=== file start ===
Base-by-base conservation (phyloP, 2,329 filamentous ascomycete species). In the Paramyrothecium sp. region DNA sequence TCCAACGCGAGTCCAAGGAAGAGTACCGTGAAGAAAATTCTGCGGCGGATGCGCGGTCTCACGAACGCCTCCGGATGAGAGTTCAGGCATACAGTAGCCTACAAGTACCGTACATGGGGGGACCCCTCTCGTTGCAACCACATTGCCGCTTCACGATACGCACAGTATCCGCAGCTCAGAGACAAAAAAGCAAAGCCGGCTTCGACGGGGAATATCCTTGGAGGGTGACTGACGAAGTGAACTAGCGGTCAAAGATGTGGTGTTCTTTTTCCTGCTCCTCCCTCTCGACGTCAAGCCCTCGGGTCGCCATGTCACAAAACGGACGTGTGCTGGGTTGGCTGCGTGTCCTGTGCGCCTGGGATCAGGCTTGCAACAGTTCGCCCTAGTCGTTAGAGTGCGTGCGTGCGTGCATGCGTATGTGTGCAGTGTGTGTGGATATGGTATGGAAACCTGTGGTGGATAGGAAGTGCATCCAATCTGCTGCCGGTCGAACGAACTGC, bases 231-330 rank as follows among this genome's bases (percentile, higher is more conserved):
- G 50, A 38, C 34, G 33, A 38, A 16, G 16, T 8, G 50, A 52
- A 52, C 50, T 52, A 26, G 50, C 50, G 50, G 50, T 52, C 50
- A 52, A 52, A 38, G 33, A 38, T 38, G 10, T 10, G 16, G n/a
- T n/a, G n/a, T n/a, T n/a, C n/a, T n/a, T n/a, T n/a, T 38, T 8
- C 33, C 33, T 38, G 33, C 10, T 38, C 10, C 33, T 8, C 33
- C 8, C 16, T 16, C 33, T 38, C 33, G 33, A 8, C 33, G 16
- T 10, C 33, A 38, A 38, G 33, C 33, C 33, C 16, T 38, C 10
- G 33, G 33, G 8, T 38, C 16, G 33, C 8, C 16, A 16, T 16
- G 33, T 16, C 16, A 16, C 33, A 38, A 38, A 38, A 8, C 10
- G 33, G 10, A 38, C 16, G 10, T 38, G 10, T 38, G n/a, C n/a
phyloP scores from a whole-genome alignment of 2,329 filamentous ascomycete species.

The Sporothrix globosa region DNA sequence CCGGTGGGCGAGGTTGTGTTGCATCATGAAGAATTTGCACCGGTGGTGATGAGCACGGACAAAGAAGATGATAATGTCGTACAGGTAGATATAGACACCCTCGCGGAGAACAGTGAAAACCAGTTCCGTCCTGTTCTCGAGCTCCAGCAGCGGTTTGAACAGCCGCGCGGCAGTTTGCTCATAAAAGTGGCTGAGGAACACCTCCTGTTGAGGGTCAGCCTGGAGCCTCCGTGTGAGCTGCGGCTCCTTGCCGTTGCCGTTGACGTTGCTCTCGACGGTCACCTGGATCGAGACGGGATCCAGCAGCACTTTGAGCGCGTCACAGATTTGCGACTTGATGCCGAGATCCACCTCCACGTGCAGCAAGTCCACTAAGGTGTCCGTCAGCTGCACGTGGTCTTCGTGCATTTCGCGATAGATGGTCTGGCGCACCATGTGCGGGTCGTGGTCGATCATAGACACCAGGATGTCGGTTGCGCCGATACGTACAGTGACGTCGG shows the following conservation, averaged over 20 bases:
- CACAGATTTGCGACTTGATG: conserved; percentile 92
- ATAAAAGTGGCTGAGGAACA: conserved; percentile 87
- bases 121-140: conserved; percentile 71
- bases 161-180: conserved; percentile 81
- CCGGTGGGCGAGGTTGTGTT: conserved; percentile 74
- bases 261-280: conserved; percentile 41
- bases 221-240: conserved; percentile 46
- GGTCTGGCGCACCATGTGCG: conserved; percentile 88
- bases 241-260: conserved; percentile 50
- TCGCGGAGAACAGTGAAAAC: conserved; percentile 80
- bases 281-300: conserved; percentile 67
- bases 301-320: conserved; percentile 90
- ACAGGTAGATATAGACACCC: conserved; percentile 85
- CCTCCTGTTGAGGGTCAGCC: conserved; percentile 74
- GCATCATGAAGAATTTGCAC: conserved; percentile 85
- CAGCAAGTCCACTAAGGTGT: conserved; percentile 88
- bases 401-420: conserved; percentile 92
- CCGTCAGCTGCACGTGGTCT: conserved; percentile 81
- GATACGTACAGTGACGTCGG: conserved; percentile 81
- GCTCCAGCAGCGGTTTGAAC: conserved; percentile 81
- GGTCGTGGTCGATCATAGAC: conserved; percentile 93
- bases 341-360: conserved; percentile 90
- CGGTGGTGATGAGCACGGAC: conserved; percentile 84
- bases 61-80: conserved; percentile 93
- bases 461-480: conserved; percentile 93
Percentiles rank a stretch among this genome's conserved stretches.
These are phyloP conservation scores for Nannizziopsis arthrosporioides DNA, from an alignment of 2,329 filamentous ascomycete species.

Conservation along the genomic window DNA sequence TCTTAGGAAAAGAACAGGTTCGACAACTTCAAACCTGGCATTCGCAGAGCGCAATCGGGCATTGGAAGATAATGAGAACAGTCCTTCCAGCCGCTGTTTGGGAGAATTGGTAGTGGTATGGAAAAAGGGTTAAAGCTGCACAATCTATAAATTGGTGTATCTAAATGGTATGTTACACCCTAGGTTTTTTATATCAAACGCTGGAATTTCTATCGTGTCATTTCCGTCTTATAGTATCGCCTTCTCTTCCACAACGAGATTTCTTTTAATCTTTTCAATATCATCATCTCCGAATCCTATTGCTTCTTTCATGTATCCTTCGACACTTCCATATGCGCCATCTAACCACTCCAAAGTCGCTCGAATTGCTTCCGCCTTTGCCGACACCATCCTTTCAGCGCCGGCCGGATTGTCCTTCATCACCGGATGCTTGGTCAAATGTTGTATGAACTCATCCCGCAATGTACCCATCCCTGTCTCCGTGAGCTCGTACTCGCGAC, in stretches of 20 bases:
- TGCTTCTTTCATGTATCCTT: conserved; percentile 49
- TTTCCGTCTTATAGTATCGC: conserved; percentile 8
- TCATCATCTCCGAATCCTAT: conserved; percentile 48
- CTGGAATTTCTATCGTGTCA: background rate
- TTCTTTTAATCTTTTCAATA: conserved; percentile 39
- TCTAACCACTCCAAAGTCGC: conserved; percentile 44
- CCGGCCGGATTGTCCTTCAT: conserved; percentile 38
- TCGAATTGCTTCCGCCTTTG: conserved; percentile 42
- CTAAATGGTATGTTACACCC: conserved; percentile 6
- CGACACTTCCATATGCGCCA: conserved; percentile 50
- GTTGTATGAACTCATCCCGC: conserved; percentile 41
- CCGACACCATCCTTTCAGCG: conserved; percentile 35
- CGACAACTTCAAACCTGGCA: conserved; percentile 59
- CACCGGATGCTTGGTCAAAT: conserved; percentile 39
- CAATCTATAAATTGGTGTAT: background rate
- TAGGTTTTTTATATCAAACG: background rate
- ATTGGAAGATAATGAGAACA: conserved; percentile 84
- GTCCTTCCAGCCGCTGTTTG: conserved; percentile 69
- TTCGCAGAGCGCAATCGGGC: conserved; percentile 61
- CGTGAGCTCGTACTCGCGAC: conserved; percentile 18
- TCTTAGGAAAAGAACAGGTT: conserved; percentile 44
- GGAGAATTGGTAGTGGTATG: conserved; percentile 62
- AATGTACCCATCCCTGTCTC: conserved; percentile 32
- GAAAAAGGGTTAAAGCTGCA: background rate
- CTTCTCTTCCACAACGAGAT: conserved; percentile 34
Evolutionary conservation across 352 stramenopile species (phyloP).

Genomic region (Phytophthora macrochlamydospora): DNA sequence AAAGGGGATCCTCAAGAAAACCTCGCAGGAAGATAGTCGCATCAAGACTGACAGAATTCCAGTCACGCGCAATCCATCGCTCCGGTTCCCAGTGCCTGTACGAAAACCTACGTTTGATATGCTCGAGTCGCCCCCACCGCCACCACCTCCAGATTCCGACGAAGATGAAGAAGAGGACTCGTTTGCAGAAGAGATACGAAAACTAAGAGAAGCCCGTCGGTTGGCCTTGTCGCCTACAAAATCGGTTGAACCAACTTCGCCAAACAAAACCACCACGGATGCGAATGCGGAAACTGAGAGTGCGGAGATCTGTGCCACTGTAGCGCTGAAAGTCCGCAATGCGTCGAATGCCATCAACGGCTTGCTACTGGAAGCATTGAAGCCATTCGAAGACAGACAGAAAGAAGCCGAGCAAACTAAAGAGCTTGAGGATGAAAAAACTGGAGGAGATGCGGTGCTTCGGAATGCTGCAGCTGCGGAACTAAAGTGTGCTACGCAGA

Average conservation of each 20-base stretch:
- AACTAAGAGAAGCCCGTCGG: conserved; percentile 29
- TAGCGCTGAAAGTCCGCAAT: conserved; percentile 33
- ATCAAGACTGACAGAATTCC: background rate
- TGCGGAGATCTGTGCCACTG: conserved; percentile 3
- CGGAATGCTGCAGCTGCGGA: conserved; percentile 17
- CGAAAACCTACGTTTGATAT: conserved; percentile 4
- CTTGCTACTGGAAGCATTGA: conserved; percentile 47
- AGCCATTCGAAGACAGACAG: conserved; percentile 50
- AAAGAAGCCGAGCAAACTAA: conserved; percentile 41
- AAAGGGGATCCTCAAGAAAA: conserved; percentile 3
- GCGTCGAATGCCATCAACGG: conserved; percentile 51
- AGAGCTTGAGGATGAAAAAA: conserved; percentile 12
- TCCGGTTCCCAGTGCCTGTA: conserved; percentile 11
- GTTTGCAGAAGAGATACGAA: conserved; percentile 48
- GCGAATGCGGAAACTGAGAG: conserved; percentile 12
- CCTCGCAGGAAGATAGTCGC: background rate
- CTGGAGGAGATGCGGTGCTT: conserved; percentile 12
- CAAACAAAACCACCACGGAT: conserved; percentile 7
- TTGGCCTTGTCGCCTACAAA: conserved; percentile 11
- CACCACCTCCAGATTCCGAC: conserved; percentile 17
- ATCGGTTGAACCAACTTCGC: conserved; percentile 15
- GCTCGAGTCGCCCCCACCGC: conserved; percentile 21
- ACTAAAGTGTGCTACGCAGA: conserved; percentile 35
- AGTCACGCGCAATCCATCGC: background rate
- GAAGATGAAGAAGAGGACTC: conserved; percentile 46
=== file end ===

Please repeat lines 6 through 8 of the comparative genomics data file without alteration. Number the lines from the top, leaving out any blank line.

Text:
- C 33, C 33, T 38, G 33, C 10, T 38, C 10, C 33, T 8, C 33
- C 8, C 16, T 16, C 33, T 38, C 33, G 33, A 8, C 33, G 16
- T 10, C 33, A 38, A 38, G 33, C 33, C 33, C 16, T 38, C 10